Since 1947, the Indian government has supported growth in the tobacco industry. India has seven tobacco research centers, located in Tamil Nadu, Andhra Pradesh, Punjab, Bihar, Mysore, and West Bengal houses the core research institute.

Brazil

In Brazil, around 135,000 family farmers cite tobacco production as their main economic activity.[36] Tobacco has never exceeded 0.7 per cent of the country's total cultivated area. In the southern regions of Brazil, Virginia, and Amarelinho, flue-cured tobacco, as well as burley and Galpão Comum air-cured tobacco, are produced. These types of tobacco are used for cigarettes. In the northeast, darker, air- and sun-cured tobacco is grown. These types of tobacco are used for cigars, twists, and dark cigarettes. Brazil's government has made attempts to reduce the production of tobacco, but has not had a successful systematic antitobacco farming initiative. Brazil's government, however, provides small loans for family farms, including those that grow tobacco, through the Programa Nacional de Fortalecimento da Agricultura Familiar

Problems in production

The International Labour Office reported that the most child-laborers work in agriculture, which is one of the most hazardous types of work.) The tobacco industry houses some of these working children. Use of children is widespread on farms in Brazil, China, India, Indonesia, Malawi, and Zimbabwe. While some of these children work with their families on small, family-owned farms, others work on large plantations. In late 2009, reports were released by the London-based human-rights group Plan International, claiming that child labor was common on Malawi (producer of 1.8 per cent of the world's tobacco) tobacco farms. The organization interviewed 44 teens, who worked full-time on farms during the 2007-8 growing season. The child-laborers complained of low pay and long hours, as well as physical and sexual abuse by their supervisors. They also reported suffering from Green tobacco sickness, a form of nicotine poisoning. When wet leaves are handled, nicotine from the leaves gets absorbed in the skin and causes nausea, vomiting, and dizziness. Children were exposed to 50-cigarettes-worth of nicotine through direct contact with tobacco leaves. This level of nicotine in children can permanently alter brain structure and function.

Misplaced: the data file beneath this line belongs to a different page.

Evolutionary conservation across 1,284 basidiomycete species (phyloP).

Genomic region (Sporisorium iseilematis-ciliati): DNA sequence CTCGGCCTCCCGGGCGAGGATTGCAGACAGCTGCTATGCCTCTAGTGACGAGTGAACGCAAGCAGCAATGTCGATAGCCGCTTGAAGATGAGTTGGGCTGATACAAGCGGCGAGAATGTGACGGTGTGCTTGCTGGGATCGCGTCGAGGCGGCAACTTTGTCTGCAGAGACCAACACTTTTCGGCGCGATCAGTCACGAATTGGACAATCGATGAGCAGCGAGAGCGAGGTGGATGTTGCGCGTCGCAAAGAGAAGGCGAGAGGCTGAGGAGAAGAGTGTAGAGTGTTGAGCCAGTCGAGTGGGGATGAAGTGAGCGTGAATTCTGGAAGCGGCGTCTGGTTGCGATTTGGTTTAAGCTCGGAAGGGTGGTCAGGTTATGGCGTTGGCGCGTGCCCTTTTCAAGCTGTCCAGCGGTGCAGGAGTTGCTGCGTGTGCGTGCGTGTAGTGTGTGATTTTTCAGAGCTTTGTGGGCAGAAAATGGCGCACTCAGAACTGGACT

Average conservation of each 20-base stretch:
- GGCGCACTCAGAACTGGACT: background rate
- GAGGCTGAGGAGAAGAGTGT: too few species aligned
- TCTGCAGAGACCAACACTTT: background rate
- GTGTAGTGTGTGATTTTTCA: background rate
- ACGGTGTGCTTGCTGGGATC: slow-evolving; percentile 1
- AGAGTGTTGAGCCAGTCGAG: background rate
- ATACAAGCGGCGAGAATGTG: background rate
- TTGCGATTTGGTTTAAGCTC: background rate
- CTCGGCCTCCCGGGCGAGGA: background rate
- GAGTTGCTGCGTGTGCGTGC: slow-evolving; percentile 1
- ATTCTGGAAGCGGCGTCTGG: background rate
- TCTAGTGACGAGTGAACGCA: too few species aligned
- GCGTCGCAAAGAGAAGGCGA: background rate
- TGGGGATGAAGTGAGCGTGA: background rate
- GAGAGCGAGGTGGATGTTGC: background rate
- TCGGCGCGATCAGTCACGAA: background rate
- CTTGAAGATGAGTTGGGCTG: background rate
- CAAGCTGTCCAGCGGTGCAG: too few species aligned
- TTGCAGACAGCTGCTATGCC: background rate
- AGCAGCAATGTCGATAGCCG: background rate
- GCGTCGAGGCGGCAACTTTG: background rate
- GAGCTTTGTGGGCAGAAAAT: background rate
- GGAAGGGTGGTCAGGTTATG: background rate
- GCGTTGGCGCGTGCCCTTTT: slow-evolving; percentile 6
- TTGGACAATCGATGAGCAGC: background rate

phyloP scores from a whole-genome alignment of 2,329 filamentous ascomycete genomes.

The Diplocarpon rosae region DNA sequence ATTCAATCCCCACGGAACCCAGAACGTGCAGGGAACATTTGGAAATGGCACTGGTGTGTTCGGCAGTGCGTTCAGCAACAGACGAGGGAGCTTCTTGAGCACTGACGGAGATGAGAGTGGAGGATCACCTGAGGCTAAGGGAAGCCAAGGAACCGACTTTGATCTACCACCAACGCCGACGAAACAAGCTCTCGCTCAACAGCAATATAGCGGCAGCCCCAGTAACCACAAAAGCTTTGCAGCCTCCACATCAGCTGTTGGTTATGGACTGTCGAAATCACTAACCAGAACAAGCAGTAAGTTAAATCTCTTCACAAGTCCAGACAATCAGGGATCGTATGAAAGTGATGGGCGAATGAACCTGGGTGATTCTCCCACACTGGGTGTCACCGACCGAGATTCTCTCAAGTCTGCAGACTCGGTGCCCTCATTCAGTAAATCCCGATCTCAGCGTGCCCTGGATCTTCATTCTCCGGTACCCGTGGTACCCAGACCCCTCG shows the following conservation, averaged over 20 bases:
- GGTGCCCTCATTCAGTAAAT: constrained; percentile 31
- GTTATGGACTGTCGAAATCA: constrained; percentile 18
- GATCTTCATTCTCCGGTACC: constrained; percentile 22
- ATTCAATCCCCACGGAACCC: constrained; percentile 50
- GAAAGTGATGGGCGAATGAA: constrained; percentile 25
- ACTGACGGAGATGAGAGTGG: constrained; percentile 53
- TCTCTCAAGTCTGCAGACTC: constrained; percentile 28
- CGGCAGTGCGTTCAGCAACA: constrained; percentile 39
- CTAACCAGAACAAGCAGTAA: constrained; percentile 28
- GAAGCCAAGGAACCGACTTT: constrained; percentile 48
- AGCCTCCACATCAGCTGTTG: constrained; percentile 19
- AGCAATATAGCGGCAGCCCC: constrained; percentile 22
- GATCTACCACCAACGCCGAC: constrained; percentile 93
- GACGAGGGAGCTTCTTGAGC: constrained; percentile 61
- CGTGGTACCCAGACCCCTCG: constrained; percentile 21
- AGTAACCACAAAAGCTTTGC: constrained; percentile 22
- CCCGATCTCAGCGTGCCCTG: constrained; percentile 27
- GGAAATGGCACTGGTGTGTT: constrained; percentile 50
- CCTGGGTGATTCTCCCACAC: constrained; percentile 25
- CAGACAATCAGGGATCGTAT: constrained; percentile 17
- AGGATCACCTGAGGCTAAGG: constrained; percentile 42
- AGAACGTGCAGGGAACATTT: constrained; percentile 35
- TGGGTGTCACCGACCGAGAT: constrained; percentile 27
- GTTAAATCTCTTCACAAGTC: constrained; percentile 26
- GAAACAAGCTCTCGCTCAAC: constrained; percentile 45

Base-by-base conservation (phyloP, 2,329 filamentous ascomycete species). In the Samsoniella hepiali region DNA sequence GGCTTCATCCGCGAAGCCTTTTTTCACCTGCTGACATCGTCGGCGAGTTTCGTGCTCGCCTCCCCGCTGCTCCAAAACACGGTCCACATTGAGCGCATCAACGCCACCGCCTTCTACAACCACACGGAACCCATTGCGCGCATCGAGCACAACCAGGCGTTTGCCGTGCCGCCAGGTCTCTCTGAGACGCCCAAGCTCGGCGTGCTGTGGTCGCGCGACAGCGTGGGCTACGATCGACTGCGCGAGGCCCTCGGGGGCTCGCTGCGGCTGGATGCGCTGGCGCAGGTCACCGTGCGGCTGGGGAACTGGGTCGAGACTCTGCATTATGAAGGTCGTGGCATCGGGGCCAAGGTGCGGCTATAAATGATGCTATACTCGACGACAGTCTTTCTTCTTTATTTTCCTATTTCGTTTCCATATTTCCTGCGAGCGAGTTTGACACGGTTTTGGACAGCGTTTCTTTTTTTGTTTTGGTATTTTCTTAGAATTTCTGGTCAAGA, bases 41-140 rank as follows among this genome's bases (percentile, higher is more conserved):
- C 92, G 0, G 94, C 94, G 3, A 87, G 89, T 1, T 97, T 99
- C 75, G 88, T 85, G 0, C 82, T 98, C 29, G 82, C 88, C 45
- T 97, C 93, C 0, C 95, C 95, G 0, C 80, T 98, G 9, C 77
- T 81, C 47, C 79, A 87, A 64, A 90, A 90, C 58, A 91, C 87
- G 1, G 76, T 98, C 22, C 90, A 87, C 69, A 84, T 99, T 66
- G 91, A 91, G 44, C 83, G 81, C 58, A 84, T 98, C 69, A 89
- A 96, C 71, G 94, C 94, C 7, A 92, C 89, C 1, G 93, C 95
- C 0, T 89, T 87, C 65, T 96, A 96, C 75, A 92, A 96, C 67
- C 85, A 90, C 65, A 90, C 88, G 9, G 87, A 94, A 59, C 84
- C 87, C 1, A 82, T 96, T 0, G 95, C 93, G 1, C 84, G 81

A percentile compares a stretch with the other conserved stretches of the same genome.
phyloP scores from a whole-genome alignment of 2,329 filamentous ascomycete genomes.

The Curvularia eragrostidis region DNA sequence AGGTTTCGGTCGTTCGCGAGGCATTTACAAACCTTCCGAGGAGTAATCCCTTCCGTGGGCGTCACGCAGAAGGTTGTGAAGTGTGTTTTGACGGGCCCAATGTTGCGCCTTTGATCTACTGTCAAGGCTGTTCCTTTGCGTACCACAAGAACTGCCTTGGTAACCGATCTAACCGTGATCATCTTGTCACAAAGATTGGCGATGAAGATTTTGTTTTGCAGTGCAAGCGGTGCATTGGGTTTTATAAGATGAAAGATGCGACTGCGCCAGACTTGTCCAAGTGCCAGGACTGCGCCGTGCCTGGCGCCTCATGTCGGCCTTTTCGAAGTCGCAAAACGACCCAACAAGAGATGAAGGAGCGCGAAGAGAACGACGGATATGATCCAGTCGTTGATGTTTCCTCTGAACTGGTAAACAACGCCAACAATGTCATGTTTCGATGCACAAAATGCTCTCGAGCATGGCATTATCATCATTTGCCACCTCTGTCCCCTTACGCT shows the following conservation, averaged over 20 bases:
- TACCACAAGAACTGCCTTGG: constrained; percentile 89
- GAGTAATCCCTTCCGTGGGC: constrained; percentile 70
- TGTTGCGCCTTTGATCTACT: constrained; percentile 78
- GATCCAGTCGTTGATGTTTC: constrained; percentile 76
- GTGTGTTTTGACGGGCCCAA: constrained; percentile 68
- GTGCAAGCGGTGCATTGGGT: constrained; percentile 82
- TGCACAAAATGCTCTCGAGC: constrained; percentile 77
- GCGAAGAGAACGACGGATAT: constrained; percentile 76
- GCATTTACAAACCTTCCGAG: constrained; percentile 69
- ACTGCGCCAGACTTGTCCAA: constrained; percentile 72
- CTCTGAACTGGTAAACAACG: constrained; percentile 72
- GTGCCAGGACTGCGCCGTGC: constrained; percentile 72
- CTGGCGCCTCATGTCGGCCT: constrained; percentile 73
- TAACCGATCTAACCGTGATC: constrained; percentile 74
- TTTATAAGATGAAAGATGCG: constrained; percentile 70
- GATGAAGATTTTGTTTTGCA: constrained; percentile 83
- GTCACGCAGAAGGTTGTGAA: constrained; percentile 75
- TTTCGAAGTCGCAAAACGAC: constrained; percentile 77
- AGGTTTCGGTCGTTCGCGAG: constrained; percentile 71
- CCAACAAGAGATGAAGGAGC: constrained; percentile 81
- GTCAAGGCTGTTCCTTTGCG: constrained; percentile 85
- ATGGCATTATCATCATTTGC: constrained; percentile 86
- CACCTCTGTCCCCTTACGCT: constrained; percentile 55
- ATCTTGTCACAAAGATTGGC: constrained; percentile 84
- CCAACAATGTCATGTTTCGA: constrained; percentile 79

Economy

 

Major tobacco companies have encouraged global tobacco production. Philip Morris, British American Tobacco, and Japan Tobacco each own or lease tobacco-manufacturing facilities in at least 50 countries and buy crude tobacco leaf from at least 12 more countries.[48] This encouragement, along with government subsidies, has led to a glut in the tobacco market. This surplus has resulted in lower prices, which are devastating to small-scale tobacco farmers. According to the World Bank, between 1985 and 2000, the inflation-adjusted price of tobacco dropped 37 per cent.  Tobacco is the most widely smuggled legal product.

Environment

Tobacco production requires the use of large amounts of pesticides. Tobacco companies recommend up to 16 separate applications of pesticides just in the period between planting the seeds in greenhouses and transplanting the young plants to the field. Pesticide use has been worsened by the desire to produce larger crops in less time because of the decreasing market value of tobacco. Pesticides often harm tobacco farmers because they are unaware of the health effects and the proper safety protocol for working with pesticides. These pesticides, as well as fertilizers, end up in the soil, waterways, and the food chain. Coupled with child labor, pesticides pose an even greater threat. Early exposure to pesticides may increase a child's lifelong cancer risk, as well as harm his or her nervous and immune systems.

As with all crops, tobacco crops extract nutrients (such as phosphorus, nitrogen, and potassium) from soil, decreasing its fertility.

Furthermore, the wood used to cure tobacco in some places leads to deforestation. While some big tobacco producers such as China and the United States have access to petroleum, coal, and natural gas, which can be used as alternatives to wood, most developing countries still rely on wood in the curing process.[54] Brazil alone uses the wood of 60 million trees per year for curing, packaging, and rolling cigarettes.

In 2017 WHO released a study on the environmental effects of tobacco.